Naseeb Mohammad Shaikh lost 11 members of the family she had married into, and 14 members of her parents' families during the 2002 Gujarat riots. Since then, she has been a prime initiator of peace and communal harmony, leading the fight for rights for the minority communities in and around Gujarat's Kalol region. At last count, she was fighting 37 cases of atrocities, including ones by the police.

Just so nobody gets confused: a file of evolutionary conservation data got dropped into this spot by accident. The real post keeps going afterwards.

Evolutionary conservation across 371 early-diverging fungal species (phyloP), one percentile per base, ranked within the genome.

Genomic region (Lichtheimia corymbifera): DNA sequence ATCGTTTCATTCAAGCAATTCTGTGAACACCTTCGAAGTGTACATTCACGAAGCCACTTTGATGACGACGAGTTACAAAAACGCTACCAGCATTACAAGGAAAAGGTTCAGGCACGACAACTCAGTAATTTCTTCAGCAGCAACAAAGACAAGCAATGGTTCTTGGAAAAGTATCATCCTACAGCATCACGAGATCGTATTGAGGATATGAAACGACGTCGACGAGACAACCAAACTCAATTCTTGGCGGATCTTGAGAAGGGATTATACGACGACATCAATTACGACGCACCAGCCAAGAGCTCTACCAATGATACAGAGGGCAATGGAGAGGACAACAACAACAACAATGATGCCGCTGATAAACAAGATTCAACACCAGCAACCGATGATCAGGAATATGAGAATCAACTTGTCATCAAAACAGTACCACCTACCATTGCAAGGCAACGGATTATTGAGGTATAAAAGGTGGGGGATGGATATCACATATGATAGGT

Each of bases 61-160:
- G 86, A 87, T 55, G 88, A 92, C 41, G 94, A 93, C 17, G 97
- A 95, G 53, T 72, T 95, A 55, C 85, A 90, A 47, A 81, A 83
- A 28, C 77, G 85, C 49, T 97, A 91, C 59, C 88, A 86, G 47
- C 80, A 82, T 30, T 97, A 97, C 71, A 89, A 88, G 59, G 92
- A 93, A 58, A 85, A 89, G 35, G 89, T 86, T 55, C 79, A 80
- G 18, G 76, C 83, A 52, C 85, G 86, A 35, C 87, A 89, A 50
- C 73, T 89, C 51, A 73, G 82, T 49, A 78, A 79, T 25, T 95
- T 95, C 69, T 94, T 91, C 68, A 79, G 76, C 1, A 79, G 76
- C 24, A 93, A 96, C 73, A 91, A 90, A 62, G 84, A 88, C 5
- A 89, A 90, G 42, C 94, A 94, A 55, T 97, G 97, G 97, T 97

Naseeb Mohammad Shaikh is from a well-off Muslim landowning family whose life was torn asunder by the 2002 Gujarat communal riot: 11 members of the family she had married into and 14 members of her parents' families were slaughtered. Her daughter was brutally raped in front of her relatives before being killed. Naseeb, who escaped death, was left with her son and social ostracism, and has since lived in a rehabilitation colony in Kalol. Soon after the event, Naseeb joined the social organization Sewa for six months, during which time she traveled around villages in the vicinity to work with riot-affected women and children. Finding nothing constructive coming out of her efforts, she then joined Aman Samuday, an organization propelling people toward peace and communal harmony. Moving from village to village, Naseeb spread the message of peace, justice, communal harmony, and a common humanity. Of significance was her campaign against a local Muslim cleric who ran a relief camp: Naseeb mobilized a small army of women to rally against him and demand their rights. She has since then campaigned for the rights of Dalits in nearby villages, and of other minority communities through her peace committee initiative. At last count, she was fighting 37 cases of atrocities, including ones by the police. She is a regular at forums that discuss injustices relating to the 2002 Godhra conflagration. Naseeb recently participated in an international peace conference in New Delhi, where she spoke on the violation of the human rights of marginalized societies in the villages of Gujarat.